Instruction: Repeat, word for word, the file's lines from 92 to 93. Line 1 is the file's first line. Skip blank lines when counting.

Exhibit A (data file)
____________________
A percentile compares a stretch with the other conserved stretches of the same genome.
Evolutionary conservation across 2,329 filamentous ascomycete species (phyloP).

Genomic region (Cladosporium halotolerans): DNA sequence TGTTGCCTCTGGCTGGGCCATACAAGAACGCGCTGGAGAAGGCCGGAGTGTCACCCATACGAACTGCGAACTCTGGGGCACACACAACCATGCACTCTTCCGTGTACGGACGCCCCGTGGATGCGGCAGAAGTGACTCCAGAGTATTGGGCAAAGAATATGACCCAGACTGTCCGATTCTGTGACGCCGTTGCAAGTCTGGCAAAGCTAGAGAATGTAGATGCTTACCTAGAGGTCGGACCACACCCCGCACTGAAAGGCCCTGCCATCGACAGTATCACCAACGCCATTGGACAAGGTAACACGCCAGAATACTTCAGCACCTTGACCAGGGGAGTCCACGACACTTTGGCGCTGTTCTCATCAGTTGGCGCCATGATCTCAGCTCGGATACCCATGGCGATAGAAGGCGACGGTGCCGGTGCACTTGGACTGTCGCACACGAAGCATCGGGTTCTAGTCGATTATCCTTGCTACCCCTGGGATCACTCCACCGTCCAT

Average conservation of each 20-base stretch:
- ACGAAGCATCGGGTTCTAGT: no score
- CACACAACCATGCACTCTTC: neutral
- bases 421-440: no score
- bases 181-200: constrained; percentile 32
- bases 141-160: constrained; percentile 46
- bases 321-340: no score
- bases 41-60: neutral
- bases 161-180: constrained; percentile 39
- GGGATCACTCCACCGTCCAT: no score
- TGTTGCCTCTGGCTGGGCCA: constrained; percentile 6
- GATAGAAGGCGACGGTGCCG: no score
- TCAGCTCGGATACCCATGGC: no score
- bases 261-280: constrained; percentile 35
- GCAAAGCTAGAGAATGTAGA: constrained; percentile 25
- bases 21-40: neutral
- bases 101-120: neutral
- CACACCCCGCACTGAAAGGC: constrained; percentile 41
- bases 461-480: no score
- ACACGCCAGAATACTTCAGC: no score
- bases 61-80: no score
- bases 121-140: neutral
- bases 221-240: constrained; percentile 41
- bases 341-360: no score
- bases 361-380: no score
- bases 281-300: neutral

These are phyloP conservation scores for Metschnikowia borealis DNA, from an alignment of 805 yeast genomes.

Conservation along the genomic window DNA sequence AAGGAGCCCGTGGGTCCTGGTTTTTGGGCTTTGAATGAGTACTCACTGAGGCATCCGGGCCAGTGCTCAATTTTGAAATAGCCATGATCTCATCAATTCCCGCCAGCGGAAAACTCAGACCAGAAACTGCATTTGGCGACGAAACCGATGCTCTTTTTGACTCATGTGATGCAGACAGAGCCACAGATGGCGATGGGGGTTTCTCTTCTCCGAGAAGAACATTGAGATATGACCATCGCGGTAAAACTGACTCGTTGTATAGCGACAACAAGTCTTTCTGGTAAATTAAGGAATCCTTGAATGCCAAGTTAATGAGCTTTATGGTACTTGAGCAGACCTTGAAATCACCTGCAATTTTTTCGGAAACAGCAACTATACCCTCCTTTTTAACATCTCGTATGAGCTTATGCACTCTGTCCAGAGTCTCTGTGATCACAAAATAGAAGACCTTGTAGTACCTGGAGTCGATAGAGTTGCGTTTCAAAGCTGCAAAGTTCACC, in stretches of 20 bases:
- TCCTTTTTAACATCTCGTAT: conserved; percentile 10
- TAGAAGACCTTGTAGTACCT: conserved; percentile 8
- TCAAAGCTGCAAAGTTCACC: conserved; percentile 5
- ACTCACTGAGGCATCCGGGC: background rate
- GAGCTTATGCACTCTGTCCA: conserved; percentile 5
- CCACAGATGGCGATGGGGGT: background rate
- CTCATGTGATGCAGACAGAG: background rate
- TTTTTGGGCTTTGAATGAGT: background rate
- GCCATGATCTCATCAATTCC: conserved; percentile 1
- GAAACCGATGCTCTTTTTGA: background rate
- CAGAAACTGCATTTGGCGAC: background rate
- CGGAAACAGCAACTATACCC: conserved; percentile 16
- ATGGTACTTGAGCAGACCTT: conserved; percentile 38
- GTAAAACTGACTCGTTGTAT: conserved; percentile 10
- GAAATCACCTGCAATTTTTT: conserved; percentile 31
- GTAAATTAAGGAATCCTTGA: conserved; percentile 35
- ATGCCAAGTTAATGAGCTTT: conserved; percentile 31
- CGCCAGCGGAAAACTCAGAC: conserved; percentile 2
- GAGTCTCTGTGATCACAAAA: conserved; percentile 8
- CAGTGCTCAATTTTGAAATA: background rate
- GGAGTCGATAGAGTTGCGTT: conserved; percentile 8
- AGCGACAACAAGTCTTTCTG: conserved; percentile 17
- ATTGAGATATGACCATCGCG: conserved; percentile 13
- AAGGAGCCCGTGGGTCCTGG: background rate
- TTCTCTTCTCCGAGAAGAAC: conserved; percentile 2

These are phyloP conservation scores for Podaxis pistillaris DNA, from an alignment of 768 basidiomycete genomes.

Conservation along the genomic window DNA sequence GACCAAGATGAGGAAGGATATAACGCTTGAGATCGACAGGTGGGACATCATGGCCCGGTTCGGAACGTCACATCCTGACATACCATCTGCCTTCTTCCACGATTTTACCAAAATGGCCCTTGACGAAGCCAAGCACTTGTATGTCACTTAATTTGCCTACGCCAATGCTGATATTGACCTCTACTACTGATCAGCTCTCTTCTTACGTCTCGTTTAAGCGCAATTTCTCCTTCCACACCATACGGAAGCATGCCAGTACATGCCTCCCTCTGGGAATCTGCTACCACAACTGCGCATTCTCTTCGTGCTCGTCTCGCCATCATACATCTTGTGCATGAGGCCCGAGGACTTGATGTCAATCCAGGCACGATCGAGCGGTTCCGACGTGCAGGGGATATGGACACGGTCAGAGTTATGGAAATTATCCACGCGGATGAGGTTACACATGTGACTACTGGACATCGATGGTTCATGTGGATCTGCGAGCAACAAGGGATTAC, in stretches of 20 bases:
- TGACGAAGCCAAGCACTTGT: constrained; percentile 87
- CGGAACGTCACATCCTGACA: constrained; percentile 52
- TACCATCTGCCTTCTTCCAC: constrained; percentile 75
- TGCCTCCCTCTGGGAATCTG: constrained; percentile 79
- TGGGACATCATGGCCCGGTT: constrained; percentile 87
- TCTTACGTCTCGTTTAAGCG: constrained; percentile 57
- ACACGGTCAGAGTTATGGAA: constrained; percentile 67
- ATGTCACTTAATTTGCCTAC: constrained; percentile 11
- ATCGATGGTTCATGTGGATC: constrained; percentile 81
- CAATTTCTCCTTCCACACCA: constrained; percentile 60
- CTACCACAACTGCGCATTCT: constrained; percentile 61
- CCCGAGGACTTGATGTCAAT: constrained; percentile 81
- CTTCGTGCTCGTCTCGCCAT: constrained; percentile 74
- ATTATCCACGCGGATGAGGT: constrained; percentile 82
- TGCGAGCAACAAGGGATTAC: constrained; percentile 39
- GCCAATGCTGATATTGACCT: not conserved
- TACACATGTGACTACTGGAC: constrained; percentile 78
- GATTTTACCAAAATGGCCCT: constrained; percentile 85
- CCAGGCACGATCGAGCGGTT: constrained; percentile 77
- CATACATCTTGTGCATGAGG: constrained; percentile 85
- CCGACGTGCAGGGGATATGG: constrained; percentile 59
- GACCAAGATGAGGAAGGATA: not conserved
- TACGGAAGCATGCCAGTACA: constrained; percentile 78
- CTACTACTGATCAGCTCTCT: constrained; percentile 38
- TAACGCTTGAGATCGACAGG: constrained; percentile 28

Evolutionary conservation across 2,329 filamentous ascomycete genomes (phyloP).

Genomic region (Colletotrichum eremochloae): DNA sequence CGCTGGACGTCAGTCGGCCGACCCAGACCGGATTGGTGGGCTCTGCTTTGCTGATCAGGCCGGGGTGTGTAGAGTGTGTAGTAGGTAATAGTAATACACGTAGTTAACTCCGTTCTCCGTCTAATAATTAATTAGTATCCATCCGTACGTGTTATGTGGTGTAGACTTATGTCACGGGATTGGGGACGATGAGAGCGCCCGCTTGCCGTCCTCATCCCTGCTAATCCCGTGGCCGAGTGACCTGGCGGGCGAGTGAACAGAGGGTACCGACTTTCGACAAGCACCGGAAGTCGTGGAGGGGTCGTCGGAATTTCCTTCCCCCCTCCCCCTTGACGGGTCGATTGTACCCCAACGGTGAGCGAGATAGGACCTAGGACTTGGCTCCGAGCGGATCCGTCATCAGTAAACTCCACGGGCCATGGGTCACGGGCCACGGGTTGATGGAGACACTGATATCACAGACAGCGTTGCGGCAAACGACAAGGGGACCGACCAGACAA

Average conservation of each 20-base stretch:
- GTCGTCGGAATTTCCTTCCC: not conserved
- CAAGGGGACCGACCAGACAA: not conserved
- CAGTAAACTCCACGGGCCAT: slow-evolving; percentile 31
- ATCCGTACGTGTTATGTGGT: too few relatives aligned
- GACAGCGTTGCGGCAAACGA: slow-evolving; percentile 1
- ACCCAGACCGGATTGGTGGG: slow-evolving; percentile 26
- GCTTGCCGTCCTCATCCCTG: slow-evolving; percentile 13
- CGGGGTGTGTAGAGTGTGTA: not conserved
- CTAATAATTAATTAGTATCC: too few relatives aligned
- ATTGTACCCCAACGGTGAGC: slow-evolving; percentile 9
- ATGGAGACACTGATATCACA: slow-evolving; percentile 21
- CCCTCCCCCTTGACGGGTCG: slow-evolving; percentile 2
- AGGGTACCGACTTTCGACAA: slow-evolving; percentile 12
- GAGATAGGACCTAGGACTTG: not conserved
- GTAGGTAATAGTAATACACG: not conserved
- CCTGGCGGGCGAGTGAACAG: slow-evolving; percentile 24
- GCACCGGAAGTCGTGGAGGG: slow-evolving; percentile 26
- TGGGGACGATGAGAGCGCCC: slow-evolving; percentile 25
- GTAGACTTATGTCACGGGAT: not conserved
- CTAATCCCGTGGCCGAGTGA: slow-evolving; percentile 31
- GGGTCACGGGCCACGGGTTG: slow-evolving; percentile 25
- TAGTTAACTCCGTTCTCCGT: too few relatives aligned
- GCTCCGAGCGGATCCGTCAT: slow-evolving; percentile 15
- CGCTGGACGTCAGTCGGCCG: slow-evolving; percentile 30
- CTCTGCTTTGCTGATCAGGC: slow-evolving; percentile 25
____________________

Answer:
- ACCCAGACCGGATTGGTGGG: slow-evolving; percentile 26
- GCTTGCCGTCCTCATCCCTG: slow-evolving; percentile 13